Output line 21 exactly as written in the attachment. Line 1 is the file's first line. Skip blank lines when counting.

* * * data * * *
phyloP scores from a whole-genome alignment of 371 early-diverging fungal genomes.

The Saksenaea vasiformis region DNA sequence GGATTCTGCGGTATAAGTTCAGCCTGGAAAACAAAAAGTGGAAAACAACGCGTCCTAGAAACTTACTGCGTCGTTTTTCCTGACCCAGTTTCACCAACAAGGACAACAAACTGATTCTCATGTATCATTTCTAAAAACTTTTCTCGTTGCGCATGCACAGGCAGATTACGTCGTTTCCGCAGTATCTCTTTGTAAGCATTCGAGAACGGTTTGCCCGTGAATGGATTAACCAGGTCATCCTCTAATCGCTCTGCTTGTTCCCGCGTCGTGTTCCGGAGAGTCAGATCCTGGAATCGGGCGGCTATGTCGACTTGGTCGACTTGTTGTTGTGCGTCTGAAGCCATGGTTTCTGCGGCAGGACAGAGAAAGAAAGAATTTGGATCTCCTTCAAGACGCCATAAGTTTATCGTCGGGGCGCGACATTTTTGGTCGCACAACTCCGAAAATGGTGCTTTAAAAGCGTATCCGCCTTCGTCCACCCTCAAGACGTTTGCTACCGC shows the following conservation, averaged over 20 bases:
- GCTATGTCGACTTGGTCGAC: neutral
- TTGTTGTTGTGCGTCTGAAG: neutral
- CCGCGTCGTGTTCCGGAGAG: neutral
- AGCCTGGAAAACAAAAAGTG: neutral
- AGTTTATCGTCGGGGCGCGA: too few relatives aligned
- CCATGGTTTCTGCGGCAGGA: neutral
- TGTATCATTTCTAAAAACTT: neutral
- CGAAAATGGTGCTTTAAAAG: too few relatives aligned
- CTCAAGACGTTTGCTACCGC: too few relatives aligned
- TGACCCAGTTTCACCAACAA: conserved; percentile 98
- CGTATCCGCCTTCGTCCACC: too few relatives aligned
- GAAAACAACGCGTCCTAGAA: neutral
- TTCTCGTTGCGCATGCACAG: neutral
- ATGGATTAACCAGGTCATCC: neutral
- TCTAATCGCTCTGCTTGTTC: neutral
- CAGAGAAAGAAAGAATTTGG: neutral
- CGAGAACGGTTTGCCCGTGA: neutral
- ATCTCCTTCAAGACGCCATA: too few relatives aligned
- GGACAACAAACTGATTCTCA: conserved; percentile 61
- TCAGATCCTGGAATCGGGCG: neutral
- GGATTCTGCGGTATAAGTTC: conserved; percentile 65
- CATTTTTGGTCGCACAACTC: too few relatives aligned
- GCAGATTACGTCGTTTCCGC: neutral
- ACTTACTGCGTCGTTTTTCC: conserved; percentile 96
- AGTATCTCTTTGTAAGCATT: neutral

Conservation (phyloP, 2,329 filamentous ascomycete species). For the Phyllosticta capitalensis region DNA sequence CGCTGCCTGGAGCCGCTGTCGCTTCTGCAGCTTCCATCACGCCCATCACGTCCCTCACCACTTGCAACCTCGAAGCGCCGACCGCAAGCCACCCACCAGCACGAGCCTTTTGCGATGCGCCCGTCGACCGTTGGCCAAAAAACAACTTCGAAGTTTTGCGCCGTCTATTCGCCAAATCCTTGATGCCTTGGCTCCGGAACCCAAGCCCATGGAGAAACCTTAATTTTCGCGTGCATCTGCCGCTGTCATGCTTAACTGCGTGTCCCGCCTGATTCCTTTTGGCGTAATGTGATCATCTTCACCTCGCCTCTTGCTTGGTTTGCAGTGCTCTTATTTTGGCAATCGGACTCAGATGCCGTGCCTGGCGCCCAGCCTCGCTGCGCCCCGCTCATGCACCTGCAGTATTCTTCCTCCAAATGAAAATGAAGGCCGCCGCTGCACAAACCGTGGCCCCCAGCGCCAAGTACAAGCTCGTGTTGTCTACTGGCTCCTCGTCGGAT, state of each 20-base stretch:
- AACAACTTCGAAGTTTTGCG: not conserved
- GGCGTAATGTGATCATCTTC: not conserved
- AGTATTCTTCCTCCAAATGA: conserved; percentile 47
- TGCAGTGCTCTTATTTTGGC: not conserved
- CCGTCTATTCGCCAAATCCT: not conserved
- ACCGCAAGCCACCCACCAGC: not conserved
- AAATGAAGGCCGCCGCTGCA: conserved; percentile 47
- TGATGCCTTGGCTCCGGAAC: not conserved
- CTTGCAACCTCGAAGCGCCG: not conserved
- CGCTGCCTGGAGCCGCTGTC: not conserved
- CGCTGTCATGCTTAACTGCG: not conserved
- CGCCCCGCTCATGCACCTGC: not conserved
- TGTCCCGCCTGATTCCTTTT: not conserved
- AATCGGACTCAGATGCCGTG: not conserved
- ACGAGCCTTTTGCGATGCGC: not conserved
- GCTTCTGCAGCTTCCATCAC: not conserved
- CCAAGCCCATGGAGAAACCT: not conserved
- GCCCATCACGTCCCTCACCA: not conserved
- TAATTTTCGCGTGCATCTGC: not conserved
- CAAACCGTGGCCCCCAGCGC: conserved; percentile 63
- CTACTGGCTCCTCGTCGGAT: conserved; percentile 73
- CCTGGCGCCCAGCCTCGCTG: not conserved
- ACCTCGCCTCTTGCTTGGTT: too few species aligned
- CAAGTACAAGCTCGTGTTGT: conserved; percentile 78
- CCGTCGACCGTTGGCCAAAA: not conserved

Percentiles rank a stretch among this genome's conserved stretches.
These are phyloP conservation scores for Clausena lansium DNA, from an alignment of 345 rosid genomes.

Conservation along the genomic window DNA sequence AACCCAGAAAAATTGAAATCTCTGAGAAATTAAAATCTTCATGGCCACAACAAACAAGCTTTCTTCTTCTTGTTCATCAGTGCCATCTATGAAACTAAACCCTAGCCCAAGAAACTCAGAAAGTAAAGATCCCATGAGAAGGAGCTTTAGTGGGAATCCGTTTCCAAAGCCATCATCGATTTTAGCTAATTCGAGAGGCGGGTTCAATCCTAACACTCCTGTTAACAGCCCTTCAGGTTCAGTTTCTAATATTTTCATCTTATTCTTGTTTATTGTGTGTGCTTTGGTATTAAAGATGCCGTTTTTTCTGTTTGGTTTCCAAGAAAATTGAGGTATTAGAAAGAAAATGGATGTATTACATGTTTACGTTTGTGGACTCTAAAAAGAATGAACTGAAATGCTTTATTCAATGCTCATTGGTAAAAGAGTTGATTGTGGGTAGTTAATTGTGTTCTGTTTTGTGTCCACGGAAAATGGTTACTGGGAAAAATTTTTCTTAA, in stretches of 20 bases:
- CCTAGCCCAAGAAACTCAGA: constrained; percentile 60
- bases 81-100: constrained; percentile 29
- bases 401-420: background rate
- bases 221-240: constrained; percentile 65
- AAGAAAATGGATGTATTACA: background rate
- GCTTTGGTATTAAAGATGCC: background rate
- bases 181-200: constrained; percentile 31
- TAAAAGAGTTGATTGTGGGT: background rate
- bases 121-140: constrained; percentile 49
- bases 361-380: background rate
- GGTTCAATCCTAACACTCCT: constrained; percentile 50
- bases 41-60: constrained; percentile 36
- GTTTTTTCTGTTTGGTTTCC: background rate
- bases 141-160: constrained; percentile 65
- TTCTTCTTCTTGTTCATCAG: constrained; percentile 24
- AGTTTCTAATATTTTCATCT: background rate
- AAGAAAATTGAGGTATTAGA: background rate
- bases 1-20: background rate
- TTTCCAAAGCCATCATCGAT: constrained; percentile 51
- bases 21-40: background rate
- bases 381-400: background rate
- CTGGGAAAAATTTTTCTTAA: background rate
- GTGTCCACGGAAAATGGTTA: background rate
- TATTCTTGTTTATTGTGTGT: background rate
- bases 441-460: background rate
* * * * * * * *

- GGACAACAAACTGATTCTCA: conserved; percentile 61